Step 5. Is your song at least as good as Q? Is it as awesome as you wanted it to be originally? Don't go easy on yourself. Don't settle. Really think if you've met the bar. If not, go to step 2.

If you make it out of the steps without cheating, you have successfully created a song to an arbitrary quality metric. You are a winner!

tl;dr

while (song is not awesome) {

take a break;

delete the worst part of song;

add a new part to song;

}

Link to comment
Share on other sites

Gonna try this refining technique, well I usually do delete/change the parts I don't like anyway, but no mercy this time!

I'm interested to hear your results!

When you're done I'd like to know:

1. How do you rate your song compared to your goal before you began?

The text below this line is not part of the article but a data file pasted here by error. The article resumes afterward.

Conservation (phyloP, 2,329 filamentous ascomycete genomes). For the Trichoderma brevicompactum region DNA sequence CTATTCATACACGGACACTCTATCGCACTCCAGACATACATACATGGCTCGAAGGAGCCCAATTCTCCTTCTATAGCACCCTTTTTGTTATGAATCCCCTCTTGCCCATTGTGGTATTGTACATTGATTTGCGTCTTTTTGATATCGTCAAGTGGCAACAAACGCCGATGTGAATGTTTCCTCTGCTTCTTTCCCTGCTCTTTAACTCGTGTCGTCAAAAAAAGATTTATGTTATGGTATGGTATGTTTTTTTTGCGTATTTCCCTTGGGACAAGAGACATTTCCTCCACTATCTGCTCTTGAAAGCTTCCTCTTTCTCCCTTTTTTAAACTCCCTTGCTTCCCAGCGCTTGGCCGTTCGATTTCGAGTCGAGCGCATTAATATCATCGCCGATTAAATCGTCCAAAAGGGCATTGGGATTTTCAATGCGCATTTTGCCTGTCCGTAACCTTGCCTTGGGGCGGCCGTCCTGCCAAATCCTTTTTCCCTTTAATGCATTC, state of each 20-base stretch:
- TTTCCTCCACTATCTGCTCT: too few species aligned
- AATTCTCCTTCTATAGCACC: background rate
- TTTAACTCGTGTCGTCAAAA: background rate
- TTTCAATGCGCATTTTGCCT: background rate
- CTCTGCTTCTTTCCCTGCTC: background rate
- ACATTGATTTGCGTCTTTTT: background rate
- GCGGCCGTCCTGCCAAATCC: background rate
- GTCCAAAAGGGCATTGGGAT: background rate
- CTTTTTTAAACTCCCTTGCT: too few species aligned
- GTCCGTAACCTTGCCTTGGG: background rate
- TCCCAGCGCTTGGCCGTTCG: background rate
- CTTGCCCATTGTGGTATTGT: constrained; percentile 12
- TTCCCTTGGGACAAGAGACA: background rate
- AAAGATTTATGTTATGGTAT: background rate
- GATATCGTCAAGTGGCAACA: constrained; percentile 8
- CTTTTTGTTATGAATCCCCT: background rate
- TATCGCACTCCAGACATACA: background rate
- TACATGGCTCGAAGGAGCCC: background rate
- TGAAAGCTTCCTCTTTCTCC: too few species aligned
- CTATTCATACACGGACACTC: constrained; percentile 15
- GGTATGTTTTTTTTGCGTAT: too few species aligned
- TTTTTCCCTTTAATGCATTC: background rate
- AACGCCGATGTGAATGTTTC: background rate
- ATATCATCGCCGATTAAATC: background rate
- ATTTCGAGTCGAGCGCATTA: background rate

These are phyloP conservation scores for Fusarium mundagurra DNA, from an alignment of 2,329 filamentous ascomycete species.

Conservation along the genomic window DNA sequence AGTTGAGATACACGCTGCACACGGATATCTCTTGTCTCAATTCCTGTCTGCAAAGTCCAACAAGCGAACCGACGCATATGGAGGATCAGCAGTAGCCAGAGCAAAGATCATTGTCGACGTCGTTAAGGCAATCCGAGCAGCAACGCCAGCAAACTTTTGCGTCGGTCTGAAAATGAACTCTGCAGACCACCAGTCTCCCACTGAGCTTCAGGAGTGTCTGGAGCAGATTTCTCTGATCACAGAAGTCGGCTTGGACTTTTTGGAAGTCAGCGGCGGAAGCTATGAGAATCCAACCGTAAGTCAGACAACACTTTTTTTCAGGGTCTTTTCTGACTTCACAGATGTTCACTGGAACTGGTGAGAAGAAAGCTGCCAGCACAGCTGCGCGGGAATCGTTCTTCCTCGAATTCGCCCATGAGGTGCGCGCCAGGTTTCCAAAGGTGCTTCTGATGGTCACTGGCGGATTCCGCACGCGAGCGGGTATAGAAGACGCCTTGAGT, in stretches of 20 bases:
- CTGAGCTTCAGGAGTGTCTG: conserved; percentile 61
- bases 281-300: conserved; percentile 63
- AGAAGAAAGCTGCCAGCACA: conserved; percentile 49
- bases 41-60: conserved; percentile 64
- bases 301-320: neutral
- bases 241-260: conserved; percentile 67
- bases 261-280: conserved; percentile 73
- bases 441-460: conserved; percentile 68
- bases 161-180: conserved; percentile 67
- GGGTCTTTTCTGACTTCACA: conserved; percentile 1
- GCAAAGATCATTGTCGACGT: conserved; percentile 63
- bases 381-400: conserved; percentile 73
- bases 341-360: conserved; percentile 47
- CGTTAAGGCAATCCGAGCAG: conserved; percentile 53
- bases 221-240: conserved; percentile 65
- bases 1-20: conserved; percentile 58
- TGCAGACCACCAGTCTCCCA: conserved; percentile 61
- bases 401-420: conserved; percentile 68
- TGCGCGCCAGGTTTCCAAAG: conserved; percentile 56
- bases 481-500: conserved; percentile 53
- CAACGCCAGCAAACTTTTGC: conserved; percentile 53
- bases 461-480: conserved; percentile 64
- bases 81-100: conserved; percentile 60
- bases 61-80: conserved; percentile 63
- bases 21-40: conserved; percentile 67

2. How much time did you spend?

3. Did you ever feel "stuck?"

Link to comment
Share on other sites

No, music is all mind and soul, so record what your mind and soul demand. (from an music teacher and agreed)

Step 4: Don't finish it, stumble upon it a year later and tell yourself you can totally do better

this rule will ensure your music is never heard or realesed lol you would have to finish it, but yes you improve over time and time and can do better orver time.

Link to comment
Share on other sites

Step 1. Spend an hour or two and just wing it. Do random things, try effects or instruments you've never used before, go with the flow. Maybe start with a theme and work from there. The best way to do this is to Just Do It. One Hour Compos and SolidComposer Arena are good for getting you off your butt and getting Step 1 done.

Step 1 only has to be done once.

Step 2. Take a break.

no!